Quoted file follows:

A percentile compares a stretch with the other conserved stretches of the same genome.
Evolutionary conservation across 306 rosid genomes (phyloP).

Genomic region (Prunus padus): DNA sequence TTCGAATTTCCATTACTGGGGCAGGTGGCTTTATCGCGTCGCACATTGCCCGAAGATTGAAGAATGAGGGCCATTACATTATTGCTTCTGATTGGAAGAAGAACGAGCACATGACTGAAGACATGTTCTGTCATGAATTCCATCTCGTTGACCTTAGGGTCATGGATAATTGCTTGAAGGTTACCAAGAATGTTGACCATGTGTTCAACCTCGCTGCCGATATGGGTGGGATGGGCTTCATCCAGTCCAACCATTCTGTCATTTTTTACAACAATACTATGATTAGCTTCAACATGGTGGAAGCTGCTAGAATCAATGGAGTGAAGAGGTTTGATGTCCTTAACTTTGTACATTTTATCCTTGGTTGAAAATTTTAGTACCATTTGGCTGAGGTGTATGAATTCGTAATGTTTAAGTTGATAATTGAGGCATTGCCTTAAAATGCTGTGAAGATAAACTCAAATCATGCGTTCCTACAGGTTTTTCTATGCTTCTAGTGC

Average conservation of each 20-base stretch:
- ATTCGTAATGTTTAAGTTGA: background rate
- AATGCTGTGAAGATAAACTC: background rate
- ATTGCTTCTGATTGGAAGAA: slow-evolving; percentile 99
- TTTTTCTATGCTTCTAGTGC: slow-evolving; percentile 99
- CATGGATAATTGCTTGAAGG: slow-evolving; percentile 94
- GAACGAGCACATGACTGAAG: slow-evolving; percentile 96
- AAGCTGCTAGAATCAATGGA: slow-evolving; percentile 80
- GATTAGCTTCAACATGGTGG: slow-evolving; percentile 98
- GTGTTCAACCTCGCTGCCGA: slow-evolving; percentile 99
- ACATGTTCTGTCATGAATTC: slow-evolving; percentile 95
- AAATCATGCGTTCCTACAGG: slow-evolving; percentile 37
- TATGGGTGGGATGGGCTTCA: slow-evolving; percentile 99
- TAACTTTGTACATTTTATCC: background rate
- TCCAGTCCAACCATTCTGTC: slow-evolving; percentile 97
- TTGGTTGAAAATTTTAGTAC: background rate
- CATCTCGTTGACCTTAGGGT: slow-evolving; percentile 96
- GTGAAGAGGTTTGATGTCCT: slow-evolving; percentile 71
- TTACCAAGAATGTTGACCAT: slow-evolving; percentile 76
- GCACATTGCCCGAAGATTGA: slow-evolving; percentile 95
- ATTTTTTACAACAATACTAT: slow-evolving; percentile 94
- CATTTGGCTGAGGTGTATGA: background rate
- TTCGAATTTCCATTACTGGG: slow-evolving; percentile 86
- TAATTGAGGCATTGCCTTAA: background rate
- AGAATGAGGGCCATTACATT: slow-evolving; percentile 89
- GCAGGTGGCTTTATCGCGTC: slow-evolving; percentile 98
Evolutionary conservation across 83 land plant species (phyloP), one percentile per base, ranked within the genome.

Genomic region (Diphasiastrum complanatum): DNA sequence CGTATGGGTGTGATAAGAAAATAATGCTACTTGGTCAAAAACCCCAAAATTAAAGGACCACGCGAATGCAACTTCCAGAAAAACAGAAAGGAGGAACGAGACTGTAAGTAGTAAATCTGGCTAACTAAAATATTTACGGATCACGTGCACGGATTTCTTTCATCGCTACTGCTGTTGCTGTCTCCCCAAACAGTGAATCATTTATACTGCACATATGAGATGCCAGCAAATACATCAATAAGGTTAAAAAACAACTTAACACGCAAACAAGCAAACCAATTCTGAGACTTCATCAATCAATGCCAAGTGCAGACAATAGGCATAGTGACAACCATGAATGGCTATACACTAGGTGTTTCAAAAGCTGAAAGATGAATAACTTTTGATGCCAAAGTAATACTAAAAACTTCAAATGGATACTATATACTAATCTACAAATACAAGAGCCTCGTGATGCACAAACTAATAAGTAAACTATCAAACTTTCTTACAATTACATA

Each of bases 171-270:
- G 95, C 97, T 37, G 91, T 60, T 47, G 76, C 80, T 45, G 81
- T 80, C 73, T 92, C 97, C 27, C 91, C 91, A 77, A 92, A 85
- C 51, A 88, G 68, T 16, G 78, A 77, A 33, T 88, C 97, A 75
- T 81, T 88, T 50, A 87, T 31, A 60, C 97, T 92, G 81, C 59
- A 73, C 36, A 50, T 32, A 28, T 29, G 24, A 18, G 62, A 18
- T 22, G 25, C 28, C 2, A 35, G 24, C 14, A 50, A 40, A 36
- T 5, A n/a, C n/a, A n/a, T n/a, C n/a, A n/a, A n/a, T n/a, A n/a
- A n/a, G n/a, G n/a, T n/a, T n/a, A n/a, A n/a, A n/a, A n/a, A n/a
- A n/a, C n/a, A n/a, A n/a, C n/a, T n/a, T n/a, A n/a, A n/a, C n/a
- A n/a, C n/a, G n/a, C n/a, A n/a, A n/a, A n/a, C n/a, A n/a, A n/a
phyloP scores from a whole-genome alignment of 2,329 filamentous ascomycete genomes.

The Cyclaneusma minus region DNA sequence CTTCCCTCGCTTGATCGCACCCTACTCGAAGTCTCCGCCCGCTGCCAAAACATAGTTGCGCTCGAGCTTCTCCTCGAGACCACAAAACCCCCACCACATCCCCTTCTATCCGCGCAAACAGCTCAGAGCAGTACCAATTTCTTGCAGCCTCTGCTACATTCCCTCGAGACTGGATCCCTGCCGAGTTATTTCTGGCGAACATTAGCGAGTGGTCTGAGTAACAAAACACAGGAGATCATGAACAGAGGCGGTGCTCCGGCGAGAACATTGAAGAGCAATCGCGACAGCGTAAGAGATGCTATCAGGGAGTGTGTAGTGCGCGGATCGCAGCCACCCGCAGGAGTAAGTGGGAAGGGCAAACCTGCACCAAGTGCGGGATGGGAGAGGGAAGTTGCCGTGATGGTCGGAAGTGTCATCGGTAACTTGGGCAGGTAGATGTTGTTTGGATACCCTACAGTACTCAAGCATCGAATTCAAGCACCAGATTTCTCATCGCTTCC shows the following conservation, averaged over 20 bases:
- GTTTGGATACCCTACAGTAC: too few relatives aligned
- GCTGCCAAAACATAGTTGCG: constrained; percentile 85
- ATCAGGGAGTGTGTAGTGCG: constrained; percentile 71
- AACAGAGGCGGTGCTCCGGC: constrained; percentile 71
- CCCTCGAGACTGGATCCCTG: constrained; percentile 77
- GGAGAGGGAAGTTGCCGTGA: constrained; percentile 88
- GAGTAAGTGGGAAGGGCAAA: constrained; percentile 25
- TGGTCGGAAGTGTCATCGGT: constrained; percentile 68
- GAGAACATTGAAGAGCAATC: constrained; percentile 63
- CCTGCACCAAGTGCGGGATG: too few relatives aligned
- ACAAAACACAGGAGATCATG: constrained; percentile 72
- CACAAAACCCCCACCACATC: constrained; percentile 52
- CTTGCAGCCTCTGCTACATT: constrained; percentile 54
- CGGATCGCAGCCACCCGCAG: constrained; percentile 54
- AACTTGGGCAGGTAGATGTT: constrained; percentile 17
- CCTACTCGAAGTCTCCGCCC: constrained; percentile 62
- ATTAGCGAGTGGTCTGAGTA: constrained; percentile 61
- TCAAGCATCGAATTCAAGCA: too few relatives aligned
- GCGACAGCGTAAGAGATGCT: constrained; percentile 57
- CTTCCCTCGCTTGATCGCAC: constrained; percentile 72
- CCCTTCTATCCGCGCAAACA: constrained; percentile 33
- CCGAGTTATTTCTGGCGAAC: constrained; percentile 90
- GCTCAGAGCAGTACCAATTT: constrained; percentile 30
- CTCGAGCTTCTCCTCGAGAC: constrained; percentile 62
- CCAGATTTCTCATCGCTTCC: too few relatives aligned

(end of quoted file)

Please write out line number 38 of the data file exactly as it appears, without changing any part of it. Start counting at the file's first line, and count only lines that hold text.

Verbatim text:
- T 22, G 25, C 28, C 2, A 35, G 24, C 14, A 50, A 40, A 36